cvs commit: src/lib/libc/sys tls.2
cpressey at catseye.mine.nu
Mon Mar 21 13:18:14 PST 2005
On Mon, 21 Mar 2005 21:47:53 +0100
Joerg Sonnenberger <joerg at xxxxxxxxxxxxxxxxx> wrote:
> On Mon, Mar 21, 2005 at 12:31:29PM -0800, Chris Pressey wrote:
> > On Mon, 21 Mar 2005 21:14:14 +0100
> > Joerg Sonnenberger <joerg at xxxxxxxxxxxxxxxxx> wrote:
> > > On Mon, Mar 21, 2005 at 11:52:49AM -0800, Chris Pressey wrote:
> > > > I wouldn't say it should return an int, though: IMO sizeof(x) ought
> > > > to be treated just like any other numeric constant in C - that is,
> > > > interpreted as signed or unsigned as the situation dictates. Why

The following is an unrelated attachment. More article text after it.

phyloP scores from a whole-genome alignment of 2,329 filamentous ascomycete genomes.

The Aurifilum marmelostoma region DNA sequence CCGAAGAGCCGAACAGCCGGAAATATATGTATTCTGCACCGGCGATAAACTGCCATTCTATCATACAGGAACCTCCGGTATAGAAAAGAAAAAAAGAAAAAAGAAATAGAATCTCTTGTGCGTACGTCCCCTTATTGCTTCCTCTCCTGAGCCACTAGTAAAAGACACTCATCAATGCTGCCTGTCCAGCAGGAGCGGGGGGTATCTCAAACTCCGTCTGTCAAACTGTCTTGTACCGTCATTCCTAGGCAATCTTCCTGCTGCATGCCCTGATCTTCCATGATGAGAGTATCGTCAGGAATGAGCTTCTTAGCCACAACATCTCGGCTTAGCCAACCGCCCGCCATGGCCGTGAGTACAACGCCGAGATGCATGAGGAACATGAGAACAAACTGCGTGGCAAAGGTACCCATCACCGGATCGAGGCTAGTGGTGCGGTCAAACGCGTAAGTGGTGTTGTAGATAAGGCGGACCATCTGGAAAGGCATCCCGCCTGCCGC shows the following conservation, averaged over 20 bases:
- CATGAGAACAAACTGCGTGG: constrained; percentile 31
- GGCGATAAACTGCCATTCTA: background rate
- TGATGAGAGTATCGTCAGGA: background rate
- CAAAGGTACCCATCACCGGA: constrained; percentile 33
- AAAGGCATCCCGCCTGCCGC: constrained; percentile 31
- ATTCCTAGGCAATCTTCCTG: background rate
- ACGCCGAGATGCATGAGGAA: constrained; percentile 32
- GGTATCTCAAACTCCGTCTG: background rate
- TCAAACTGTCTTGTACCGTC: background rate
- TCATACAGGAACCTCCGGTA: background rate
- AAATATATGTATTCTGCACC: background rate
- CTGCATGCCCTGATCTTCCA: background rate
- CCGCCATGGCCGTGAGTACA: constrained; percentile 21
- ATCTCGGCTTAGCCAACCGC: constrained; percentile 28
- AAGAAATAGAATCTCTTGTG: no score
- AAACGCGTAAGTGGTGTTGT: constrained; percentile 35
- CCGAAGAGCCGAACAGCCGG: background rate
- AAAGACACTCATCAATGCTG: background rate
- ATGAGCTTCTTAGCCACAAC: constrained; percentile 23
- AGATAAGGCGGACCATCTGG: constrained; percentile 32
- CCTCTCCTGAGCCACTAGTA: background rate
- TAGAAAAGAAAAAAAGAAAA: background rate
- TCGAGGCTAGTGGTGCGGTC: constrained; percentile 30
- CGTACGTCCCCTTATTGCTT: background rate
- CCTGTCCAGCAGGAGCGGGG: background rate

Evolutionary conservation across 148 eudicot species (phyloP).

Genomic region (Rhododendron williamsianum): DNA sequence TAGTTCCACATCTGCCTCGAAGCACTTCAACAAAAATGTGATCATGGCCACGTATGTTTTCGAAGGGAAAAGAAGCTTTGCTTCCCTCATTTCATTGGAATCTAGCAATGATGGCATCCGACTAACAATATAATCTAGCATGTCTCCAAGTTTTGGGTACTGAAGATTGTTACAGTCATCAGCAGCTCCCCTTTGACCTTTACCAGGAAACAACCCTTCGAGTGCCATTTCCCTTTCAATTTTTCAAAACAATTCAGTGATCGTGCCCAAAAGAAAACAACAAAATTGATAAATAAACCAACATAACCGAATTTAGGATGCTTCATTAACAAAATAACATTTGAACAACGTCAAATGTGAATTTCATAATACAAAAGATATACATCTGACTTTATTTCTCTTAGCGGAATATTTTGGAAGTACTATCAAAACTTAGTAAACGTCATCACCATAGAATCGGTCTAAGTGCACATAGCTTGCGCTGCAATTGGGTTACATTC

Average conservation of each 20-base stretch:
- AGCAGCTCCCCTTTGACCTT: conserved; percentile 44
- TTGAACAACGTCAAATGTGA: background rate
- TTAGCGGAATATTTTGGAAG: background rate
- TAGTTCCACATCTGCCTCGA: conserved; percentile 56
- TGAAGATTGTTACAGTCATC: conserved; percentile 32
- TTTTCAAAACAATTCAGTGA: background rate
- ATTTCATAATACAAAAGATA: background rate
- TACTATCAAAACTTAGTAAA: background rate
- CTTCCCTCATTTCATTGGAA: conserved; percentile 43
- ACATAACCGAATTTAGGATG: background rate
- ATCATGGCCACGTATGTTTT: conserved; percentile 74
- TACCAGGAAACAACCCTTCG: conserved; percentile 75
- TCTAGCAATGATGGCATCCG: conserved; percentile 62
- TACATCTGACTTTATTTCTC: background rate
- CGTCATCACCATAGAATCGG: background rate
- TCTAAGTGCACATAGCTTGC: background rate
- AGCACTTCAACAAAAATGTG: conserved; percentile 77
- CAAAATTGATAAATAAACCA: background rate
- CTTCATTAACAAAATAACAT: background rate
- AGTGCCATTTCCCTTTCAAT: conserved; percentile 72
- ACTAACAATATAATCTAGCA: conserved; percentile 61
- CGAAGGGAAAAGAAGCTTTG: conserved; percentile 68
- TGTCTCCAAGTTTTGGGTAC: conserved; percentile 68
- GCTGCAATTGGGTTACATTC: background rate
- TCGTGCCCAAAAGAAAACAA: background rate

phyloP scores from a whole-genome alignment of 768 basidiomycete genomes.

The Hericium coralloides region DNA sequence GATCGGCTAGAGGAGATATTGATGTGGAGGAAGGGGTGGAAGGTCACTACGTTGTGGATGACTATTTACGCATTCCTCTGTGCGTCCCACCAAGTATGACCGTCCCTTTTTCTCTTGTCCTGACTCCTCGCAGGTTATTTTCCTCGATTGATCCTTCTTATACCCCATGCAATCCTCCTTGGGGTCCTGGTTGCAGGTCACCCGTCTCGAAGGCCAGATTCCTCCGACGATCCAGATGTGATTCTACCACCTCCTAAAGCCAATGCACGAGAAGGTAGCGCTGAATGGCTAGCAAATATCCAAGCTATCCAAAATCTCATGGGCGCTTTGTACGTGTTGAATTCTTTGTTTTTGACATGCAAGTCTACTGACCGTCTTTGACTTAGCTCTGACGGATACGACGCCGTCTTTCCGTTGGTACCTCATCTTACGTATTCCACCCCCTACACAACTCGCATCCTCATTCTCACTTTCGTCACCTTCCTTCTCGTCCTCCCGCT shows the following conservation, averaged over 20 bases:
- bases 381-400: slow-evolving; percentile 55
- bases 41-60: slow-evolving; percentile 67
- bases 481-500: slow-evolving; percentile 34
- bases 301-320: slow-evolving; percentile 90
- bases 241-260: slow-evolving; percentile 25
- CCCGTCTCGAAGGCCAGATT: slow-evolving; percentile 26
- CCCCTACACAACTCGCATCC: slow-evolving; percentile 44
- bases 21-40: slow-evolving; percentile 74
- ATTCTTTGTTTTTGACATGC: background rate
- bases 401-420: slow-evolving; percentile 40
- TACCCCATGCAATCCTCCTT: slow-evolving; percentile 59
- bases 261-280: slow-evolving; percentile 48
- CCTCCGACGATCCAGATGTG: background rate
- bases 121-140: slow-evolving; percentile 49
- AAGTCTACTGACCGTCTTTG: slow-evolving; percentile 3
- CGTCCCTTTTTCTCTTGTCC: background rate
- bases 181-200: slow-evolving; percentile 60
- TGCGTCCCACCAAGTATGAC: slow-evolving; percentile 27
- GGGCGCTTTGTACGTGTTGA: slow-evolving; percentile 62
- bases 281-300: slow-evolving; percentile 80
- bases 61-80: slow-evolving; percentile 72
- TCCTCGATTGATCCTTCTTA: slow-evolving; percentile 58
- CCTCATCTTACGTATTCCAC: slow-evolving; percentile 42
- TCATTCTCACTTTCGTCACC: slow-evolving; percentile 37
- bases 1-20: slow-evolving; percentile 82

> > > > they introduced this gratuitous unorthogonality, I have no idea.
> > > > Well, maybe that's not strictly true... I _can_ guess. Probably
> > > > "sizeof always yields a positive number so we should force its type
> > > > to be unsigned." But that makes exactly as much sense as "4 always
> > > > yields a positive number so we should force its type to be
> > > > unsigned," which is stupid.
> > >
> > > Because sizeof(char[2 << 31]) and sizeof(char[2 << 30]) should have
> > > the same type.
> > >
> > > Joerg
> > That's what coercion is for. 4294967296 and 2147483648 have the same
> > type when used in the same expression, so why can't sizeof()s which
> > evaluate to those constants do the same?
> Typo, s/2/1/.
OK, then s/4294967296/2147483648/ and s/2147483648/1073741824/ :)
> Or think about sizeof(char[INT_MAX]) vs. sizeof(char[UINT_MAX]).
I have... I fail to see how it changes my point.
More information about the Commits